A complete analysis of protein binding, including the multiple equilibria below. We write the interaction between a group or free receptor P in a protein and a drug molecule D as

The equilibrium constant, disregarding the difference between activities and concentrations, is

(Or) K [P] [D_{f}] = [PD] … equation(1)

Where, K is the association constant, [P] is the concentration of the protein in terms of free binding sites, [D_{f}] is the concentration of free drug (in moles), sometimes called the ligand, and [PD] is the concentration of the protein–drug complex. The value of K varies with temperature and would be better represented as K_{(T)}; [PD], is a bound drug and is sometimes written as [D_{b}] or [D], the free drug, as [Df]. If the total protein concentration is designated as [P_{f}], we can write

[P_{t}] = [P] + [PD]

(Or) [P] = [P_{t}] − [PD] … equation(2)

Substituting the expression for [P] from equation (2) into (1) gives

[PD] = K [D_{f}] ([P_{t} – [PD]) … equation(3)

[PD] = K [D_{f} ] [PD] … equation(4)

= K [D_{f} ] [Pt]

Let r be the number of moles of drug bound, [PD], per mole of total protein, [P_{t}]; then

The ratio r can also be expressed in other units, such as milligrams of drug bound, x, per gram of protein (m). Although equation (6) is one form of the Langmuir adsorption isotherm and is quite useful for expressing protein-binding data, it must not be it must not necessarily be that protein binding is an adsorption phenomenon. The equation (6) can be converted to a linear form, convenient for plotting, by inverting it:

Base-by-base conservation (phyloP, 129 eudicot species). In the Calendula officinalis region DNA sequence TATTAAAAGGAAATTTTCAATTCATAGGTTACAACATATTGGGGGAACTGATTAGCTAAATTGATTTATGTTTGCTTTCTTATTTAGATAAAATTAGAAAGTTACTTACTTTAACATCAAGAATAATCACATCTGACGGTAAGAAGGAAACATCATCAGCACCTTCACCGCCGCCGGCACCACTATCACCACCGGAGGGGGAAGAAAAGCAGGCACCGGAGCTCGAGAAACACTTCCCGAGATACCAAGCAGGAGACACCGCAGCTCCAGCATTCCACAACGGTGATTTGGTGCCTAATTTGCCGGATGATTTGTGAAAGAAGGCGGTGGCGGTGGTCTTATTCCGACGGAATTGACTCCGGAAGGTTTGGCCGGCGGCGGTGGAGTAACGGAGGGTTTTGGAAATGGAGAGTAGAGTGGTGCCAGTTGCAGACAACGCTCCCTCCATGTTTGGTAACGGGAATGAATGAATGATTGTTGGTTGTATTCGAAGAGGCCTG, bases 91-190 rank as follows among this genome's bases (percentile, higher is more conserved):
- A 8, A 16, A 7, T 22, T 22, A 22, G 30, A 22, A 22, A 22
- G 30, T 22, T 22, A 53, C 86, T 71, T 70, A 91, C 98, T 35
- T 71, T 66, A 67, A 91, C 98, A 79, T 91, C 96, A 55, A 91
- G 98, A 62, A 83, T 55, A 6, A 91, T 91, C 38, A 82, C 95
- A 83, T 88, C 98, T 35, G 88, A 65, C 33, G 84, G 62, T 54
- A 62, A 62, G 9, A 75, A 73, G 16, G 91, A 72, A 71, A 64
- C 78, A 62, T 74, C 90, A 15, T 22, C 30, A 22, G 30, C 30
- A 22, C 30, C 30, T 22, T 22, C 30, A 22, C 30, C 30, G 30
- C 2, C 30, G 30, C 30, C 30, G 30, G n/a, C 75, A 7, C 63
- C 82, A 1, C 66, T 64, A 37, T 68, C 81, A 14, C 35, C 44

If v independent binding sites are available, the expression for r, equation (7), is simply v times that for a single site, or

and equation (8) becomes,

The equation (9) is called a Klotz reciprocal plot. An alternative manner of writing equation (9) is to rearrange it first to

r + rK [D_{f}] = ν K [D_{f}] … equation(10)

r/[D_{f}] = ν K – r K … equation(11)

Data presented according to equation (4) are known as a Scatchard plot.

The binding of bishydroxycoumarin to human serum albumin and the graphical treatment of data using equation (11) heavily weights those experimental points obtained at low concentrations of free drug, D, and may therefore lead to misinterpretations regarding the protein binding behavior at high concentrations of free drug. Equation (11) does not have this disadvantage and is the method of choice for plotting data. Curvature in these plots usually indicates the existence of more than one type of binding site. Equations 3 and 4 cannot be used for the analysis of data if the nature and the amount of protein in the experimental system are unknown. For these situations, Sandberg recommended the use of a slightly modified form of equation (11):

where [D_{b}] is the concentration of the bound drug. The equation (12) is plotted as the ratio [D_{b}]/[D_{f}] versus [D_{b}], and in this way, K is determined from the slope and vK[Pt] is determined from the intercept.

The Scatchard plot yields a straight line when only one class of binding sites is present. Frequently in drug-binding studies, n classes of sites exist, each class I having vi sites with a unique association constant Ki. In such a case, the plot of r/[Df] versus r is not linear but exhibits a curvature that suggests the presence of more than one class of binding sites. The data is analyzed in terms of one class of sites for simplification. The plots at 20 °C and 40 °C clearly show that multiple sites are involved. Blanchard reviewed the case of multiple classes of sites. The equation (8) is then written as

As mentioned earlier, only v and K need to be evaluated when the sites are all of one class. When n classes of sites exist, equation (13) and equation (14) can be written as

The binding constant, K_{n}, in the term on the right, is small, indicating extremely weak affinity of the drug for the sites, but this class may have many sites and so be considered unsaturated.

Make sure you also check our other amazing Article on :Complexation